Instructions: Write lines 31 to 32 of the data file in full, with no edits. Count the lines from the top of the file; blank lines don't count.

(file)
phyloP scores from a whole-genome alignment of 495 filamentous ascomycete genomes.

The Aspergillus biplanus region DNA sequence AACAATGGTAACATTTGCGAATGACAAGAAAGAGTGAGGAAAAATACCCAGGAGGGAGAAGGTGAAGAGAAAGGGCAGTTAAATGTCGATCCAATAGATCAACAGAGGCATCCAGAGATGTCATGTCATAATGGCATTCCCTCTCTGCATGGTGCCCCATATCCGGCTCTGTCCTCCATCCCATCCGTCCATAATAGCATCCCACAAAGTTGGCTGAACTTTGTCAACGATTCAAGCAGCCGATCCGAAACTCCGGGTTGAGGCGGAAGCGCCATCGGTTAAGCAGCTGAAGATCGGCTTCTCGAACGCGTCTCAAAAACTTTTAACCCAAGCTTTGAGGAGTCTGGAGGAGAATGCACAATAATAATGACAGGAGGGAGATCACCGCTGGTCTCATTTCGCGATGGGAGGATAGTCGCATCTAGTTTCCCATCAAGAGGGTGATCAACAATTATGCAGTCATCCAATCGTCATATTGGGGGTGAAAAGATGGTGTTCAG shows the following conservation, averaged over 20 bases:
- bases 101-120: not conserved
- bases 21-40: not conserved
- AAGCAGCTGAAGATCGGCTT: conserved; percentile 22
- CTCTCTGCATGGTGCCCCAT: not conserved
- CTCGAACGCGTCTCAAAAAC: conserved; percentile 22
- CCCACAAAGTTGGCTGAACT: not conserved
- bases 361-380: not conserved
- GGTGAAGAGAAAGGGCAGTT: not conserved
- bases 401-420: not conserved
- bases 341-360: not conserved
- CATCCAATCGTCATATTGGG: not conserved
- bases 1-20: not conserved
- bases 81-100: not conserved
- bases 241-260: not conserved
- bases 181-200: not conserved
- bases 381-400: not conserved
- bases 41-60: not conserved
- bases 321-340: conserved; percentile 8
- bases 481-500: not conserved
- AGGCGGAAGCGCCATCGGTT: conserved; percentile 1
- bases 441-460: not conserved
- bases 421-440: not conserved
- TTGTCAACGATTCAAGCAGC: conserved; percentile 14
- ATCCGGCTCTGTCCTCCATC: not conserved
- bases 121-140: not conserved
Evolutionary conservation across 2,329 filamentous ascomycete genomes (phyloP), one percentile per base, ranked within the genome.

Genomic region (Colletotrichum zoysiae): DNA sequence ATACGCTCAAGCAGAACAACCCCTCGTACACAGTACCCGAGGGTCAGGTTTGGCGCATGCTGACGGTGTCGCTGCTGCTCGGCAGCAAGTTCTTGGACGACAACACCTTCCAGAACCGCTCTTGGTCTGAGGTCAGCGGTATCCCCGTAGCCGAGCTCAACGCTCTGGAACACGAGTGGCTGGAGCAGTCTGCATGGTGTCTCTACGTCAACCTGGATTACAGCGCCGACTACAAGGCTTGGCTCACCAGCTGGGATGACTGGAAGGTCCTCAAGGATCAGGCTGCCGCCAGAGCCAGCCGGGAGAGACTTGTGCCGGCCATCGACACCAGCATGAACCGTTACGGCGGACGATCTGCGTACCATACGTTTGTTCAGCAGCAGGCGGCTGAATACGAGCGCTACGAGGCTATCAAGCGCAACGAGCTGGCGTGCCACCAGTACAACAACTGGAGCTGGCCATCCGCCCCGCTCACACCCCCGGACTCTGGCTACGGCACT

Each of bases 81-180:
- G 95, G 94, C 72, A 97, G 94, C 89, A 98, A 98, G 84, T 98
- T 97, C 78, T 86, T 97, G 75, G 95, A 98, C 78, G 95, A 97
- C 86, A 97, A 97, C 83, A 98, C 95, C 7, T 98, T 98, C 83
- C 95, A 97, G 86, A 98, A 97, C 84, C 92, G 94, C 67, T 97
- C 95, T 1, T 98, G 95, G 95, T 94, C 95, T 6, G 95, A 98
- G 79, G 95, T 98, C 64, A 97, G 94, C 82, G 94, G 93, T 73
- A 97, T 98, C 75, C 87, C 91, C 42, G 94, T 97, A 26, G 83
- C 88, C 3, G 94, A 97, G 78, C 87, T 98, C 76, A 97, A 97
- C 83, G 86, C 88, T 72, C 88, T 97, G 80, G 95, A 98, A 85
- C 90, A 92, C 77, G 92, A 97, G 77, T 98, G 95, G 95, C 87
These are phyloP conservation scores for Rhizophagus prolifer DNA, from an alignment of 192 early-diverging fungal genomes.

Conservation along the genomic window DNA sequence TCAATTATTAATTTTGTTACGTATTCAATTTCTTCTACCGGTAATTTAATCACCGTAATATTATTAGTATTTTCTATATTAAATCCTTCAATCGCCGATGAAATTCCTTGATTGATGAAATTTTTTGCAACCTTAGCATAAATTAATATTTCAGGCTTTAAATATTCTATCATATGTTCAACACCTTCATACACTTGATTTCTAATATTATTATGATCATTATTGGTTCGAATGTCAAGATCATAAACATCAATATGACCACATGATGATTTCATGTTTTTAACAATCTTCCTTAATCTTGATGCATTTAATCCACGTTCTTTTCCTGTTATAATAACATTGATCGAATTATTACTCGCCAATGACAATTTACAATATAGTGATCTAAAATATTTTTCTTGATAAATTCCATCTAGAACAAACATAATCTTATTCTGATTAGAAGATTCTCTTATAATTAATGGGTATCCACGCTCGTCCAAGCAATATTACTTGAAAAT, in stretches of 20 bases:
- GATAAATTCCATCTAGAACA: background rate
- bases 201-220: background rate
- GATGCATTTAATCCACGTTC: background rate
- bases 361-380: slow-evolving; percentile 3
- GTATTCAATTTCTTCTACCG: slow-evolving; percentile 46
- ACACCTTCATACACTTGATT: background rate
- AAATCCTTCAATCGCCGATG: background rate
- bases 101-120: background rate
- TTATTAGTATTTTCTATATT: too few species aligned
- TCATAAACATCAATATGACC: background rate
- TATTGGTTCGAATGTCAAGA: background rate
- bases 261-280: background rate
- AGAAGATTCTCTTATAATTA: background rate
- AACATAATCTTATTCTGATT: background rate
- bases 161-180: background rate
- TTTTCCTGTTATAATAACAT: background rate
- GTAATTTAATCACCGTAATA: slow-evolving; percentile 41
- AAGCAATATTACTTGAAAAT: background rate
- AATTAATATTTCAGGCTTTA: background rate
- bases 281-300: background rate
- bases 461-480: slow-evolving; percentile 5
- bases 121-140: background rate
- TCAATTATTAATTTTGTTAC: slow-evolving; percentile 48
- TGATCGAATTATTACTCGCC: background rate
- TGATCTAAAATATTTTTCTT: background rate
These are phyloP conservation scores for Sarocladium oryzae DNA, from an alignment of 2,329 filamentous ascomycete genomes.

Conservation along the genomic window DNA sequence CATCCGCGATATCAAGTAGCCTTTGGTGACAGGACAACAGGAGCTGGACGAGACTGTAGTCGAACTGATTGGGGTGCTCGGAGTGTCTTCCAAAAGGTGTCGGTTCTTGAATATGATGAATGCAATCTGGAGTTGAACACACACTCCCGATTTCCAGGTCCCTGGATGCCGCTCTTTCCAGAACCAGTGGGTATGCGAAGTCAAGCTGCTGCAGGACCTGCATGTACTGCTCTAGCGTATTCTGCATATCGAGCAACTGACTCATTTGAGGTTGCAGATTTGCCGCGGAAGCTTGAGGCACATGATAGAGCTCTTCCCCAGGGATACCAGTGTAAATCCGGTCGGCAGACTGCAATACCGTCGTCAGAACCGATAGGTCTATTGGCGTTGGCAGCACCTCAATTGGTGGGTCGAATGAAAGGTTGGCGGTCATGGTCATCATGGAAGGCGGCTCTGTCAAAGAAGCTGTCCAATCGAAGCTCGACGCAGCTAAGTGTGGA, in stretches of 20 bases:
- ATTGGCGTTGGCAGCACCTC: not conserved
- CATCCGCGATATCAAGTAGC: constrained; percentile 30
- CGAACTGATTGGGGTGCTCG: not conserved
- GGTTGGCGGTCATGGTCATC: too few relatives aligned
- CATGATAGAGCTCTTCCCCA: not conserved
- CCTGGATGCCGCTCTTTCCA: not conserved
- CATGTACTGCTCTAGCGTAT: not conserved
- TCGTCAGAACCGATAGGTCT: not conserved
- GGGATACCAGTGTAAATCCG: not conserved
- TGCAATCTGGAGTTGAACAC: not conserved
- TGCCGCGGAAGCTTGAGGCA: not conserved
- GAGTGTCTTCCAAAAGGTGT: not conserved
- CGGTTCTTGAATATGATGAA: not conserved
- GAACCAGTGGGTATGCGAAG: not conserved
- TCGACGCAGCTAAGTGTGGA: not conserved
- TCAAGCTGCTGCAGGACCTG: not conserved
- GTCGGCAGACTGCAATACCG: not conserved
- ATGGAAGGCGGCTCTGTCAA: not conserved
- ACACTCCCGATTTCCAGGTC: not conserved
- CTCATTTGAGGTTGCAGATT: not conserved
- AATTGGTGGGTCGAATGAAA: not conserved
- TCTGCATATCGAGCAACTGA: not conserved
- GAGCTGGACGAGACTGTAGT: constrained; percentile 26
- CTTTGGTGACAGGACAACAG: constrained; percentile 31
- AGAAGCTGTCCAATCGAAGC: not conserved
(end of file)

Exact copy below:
- G 95, G 94, C 72, A 97, G 94, C 89, A 98, A 98, G 84, T 98
- T 97, C 78, T 86, T 97, G 75, G 95, A 98, C 78, G 95, A 97